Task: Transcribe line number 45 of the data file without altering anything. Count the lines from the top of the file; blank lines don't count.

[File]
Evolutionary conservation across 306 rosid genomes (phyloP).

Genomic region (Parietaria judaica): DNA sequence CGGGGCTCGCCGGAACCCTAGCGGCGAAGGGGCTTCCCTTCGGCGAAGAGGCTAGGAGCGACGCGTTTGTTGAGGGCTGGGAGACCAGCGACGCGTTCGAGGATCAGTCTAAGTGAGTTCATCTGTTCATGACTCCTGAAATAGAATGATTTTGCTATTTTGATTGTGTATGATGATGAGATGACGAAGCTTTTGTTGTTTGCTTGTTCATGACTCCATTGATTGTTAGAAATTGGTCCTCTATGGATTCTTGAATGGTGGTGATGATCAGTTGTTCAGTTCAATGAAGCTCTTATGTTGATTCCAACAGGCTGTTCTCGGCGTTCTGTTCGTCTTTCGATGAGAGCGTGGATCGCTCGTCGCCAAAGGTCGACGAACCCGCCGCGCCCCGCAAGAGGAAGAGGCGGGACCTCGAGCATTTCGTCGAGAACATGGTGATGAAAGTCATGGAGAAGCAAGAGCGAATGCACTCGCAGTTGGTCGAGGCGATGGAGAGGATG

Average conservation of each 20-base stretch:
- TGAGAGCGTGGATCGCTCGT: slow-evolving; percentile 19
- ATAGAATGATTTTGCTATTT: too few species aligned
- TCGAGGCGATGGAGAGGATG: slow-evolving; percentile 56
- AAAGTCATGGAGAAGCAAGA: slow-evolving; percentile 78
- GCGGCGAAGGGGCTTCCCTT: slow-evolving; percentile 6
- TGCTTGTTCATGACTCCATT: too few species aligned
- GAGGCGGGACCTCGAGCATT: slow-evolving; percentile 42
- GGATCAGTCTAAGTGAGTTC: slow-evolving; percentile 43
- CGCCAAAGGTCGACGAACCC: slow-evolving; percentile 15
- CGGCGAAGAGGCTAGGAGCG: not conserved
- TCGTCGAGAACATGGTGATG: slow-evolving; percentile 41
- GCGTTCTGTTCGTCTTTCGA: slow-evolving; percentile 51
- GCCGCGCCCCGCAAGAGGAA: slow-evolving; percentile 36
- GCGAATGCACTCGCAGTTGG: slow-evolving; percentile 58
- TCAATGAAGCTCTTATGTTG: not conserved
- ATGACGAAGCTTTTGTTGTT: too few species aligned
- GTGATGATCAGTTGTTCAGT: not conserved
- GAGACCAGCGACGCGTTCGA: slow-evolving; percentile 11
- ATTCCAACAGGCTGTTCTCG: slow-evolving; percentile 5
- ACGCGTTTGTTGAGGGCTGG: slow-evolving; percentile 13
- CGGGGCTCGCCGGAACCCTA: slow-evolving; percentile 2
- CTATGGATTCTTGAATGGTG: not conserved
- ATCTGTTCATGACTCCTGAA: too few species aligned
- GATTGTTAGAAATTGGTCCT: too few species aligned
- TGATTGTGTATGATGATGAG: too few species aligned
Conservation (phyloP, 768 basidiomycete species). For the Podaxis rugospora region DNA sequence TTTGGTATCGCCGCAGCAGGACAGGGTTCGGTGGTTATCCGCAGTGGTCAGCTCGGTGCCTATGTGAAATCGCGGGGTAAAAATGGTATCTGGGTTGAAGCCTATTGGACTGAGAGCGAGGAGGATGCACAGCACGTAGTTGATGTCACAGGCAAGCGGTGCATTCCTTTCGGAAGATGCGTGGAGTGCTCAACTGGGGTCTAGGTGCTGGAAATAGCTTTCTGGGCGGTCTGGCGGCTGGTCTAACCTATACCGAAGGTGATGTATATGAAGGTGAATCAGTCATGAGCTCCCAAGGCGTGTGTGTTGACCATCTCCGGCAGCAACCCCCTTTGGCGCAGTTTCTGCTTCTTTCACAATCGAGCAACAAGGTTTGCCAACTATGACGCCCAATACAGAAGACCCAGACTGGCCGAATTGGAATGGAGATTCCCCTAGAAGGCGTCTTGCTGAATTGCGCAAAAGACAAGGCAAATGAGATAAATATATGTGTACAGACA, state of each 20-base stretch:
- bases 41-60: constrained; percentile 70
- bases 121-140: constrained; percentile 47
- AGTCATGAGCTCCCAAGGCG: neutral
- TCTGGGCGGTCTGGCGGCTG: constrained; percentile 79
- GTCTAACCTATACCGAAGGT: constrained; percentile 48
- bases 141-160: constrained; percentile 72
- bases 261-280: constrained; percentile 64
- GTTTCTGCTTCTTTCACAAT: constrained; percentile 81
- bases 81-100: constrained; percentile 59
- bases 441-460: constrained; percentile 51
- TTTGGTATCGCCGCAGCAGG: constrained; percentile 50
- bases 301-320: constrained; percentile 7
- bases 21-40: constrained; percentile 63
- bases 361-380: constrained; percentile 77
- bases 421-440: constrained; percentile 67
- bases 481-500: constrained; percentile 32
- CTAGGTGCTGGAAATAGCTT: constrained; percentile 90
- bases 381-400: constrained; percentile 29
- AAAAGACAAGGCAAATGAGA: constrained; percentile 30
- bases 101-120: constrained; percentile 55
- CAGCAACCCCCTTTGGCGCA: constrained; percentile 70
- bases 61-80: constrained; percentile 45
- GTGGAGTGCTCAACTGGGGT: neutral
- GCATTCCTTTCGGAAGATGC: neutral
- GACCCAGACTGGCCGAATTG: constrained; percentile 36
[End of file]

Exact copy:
- bases 481-500: constrained; percentile 32